This retrospective study investigated the surgical outcomes of SPS in three Korean institutions. Despite the indications being highly selected and applications of SPS being confined to simple cases, SPS showed acceptable surgical outcomes. All surgeries were completed without conversion to open thoracotomy or multiport robotic surgery, and no operative mortalities and morbidities were noted.
Although SPS has improved compared with the robotic single-site system, such as flexible instruments that allow for complex movements and meticulous dissection, reduced collision and interference of instruments due to parallel entrance of the SPS instruments through a single port, and freedom to use additional instruments (three instruments simultaneously), the current indications and applications of SPS are limited to simple mass excision (either anterior or posterior mediastinal tumors), which does not require complex reconstruction or vascular approaches. Although there is no consensus on the indications and contraindications of SPS, in the case of thymic mass, clinically T3 thymoma with suspicious invasion to the veins and lungs is not frequently regarded as an indication for the SPS system due to technical and oncologic reasons. Concomitant resection and reconstruction of the pericardium are technically demanding but feasible (supplementary video). Regarding the size of the mass, large masses could be removed using the SPS system. In this series, the biggest lesion that was removed using the SPS system was a 9.7-cm sized cystic lesion.
Appropriate selection of approaches is essential for a successful SPS surgery due to the thick cannula (a large outer diameter of 2.8 cm) of the SPS system. In this study, surgeries were mainly performed using subxiphoid approaches in the supine position, and intercostal or subcostal approaches were performed based on the target lesions. The supine position using subxiphoid approaches is appropriate for lesions located in the anterior mediastinum, whereas the semi-lateral or lateral decubitus position using intercostal or subcostal approaches is appropriate for lesions located in the posterior mediastinum. Furthermore, esophageal procedures, including esophagectomy, can be performed in the semi-prone position (12). Particularly, access to the upper poles of the thymus could be possible, suggesting that subxiphoid approaches using SPS could be applied for complete thymectomy, whereas approaches for the bilateral lower poles were limited (Figure 1). In our previous reports, one of the limitations of using SPS is maintaining carbon dioxide (CO2) insufflation preoperatively (9). We mainly used a third-party port designed for SP thoracoscopic or laparoscopic surgery instead of the SP access port for the SPS because the SP access port was introduced and approved in 2021. The SP access port enables the floating technique and CO2 insufflation more effectively than third-party ports preoperatively.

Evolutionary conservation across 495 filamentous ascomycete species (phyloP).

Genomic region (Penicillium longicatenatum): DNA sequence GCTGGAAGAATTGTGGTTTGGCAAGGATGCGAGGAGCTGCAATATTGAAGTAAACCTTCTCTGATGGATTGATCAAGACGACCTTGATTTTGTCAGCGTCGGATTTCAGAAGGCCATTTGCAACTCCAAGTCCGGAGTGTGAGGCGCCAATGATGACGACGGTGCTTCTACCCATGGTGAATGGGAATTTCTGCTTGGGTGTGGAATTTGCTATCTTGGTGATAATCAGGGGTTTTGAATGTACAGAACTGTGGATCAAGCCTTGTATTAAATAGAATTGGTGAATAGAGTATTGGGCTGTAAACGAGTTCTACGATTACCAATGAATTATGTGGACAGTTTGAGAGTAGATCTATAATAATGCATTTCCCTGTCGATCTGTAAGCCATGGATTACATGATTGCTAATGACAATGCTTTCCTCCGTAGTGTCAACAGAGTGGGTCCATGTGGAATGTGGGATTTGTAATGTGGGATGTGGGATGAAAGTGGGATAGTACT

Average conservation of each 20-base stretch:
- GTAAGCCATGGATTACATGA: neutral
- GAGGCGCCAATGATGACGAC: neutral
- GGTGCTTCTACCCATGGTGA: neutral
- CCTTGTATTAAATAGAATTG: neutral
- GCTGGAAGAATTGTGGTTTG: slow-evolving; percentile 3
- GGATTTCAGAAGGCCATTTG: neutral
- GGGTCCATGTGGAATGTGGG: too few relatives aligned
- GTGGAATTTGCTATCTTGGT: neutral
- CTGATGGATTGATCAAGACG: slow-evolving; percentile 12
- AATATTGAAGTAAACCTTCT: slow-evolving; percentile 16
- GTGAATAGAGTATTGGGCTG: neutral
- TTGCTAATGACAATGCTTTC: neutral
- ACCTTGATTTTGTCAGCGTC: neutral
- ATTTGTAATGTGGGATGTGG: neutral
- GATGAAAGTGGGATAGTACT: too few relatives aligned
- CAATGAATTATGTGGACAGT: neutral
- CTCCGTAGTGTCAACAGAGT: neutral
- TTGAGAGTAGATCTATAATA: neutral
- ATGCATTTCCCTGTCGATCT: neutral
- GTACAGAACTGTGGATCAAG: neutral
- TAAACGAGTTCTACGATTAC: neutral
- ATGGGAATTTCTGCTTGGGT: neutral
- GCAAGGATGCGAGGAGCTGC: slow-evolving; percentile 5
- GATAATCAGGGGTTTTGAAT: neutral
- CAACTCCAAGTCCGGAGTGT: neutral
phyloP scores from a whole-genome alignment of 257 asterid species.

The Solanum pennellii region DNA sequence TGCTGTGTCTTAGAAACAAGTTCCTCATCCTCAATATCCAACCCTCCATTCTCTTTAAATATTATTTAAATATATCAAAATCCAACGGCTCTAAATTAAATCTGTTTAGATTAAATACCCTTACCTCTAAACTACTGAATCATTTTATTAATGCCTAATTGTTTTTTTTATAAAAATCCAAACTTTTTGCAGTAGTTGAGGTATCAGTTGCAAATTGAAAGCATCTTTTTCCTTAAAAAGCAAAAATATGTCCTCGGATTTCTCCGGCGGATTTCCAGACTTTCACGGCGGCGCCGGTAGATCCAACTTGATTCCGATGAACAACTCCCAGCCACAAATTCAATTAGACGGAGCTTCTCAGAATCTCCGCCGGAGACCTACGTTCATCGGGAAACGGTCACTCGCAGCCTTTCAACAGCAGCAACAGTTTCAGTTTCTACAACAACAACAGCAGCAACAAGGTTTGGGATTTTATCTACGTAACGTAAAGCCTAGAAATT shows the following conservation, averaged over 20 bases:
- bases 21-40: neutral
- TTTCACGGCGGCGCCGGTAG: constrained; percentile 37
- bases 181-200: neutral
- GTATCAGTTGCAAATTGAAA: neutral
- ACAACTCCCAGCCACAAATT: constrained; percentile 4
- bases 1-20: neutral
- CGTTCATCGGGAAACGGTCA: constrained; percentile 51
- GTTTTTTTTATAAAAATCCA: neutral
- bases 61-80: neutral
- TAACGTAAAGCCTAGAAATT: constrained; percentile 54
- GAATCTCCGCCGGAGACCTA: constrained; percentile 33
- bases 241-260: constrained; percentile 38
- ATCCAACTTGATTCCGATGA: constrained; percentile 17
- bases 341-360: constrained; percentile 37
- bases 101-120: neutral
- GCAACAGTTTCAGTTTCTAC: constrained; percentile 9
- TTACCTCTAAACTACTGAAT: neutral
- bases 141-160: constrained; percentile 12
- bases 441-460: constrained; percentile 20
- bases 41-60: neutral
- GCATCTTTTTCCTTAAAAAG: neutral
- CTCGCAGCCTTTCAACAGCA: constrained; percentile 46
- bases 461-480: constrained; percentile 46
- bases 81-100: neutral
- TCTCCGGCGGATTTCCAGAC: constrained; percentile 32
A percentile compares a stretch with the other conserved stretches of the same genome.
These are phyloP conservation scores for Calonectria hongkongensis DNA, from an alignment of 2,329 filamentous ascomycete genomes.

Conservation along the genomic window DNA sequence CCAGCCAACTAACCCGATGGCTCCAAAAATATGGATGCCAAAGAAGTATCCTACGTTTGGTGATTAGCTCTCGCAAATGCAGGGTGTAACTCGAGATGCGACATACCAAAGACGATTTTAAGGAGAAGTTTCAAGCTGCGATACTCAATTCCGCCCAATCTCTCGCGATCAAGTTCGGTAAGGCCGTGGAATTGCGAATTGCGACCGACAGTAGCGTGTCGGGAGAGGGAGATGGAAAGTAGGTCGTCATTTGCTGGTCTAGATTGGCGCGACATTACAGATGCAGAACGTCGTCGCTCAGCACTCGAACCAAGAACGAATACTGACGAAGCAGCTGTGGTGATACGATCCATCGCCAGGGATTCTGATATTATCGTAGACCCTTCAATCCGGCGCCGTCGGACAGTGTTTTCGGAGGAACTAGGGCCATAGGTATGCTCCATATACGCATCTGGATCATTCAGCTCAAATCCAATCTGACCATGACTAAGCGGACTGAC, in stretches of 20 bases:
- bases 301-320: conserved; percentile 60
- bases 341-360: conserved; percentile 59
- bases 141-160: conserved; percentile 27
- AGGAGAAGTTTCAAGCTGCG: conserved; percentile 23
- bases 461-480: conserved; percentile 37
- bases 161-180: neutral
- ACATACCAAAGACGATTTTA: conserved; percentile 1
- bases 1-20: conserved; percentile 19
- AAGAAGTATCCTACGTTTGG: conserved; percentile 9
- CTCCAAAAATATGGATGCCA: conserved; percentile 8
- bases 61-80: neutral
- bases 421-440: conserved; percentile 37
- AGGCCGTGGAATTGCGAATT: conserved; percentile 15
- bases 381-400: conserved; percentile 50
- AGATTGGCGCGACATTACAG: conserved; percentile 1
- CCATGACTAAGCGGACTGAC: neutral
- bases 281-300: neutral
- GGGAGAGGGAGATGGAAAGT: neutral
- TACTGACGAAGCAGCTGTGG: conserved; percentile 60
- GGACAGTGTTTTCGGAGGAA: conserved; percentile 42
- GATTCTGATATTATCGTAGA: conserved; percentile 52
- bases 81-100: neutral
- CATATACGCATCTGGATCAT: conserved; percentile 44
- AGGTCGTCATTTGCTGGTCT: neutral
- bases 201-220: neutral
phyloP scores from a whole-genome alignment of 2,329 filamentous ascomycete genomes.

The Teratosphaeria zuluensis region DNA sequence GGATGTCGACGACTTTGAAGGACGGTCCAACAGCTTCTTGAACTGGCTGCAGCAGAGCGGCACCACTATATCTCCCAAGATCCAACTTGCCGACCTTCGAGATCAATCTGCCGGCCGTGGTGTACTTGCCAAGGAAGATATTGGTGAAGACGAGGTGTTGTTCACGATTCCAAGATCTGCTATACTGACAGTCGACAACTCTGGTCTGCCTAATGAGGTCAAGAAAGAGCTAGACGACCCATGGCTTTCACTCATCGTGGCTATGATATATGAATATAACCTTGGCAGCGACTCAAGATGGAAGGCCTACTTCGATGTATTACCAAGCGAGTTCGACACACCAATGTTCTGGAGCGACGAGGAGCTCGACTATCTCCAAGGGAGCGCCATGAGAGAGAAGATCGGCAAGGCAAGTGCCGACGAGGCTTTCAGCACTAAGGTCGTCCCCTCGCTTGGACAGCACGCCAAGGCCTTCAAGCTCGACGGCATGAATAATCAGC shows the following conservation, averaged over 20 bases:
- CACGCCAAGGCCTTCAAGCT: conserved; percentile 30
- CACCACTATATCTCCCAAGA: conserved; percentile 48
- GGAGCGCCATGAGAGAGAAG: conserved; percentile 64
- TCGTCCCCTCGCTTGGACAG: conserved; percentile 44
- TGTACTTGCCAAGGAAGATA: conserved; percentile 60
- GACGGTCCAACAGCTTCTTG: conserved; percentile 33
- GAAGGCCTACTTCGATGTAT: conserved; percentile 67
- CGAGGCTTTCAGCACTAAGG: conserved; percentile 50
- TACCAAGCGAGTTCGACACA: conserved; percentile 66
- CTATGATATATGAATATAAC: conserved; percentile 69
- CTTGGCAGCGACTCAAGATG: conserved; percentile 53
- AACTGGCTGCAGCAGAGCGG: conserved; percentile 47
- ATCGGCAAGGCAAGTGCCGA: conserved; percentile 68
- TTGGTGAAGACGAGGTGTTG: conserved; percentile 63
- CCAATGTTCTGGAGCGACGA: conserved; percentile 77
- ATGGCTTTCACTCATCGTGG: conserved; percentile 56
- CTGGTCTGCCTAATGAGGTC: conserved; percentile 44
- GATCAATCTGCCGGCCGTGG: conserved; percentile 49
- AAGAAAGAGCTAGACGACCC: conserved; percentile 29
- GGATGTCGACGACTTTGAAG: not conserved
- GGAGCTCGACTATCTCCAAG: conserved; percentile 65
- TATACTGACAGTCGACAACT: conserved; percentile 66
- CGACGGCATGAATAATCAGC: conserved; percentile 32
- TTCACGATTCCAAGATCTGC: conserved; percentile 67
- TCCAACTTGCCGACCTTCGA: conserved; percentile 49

Among the three institutions included in this study, one institution performs SPS surgery actively; however, the other institutions are not actively performing. The major problem in expanding the applications of the SPS system is that the candidate surgeries could be performed using multiport or SP thoracoscopic surgery even within a shorter time and lower cost. Under the National Health Insurance System in Korea, all robotic surgeries are not reimbursed by the government, and patients must pay the operation cost by themselves, or through a private insurance system. Regarding economics, SPS could not gain popularity among thoracic surgeons if it cannot show definite medical benefits over other thoracoscopic surgeries. Other obstacles are technical limitations, as previously mentioned, including the absence of staplers and energy devices.
This study had some limitations. First, the data analyzed did not cover all surgical cases in Korea; several institutions performed a few cases of SPS, and these data were not included in the analysis. However, the number of those surgeries may be small, and the data of this study may include almost all cases of SPS in Korea. Second, no comparisons with thoracoscopic SP surgery or robotic single-site surgery were noted. In the future, clinical trials must be performed to evaluate the benefits of SPS over other platforms. Third, the patients in Korea are usually thinner than Western patients, and the experiences of SP surgery in high body mass index (BMI) patients were not included in this analysis. We think that operation itself with SP system might be possible even though making the subxiphoid incision might be challenging in patients with high BMI.
In conclusion, the Korean multi-institutional data showed that the operative outcomes of SPS were acceptable. To apply this system to more complex thoracic surgeries and gain popularity among other thoracic surgeons, advances in instrumentation and reductions of costs, as well as more clinical experience, are required.
Conflicts of Interest: The authors have no conflicts of interest to declare.
Open Access Statement: This is an Open Access article distributed in accordance with the Creative Commons Attribution-NonCommercial-NoDerivs 4.0 International License (CC BY-NC-ND 4.0), which permits the non-commercial replication and distribution of the article with the strict proviso that no changes or edits are made and the original work is properly cited (including links to both the formal publication through the relevant DOI and the license). See: https://creativecommons.org/licenses/by-nc-nd/4.0/.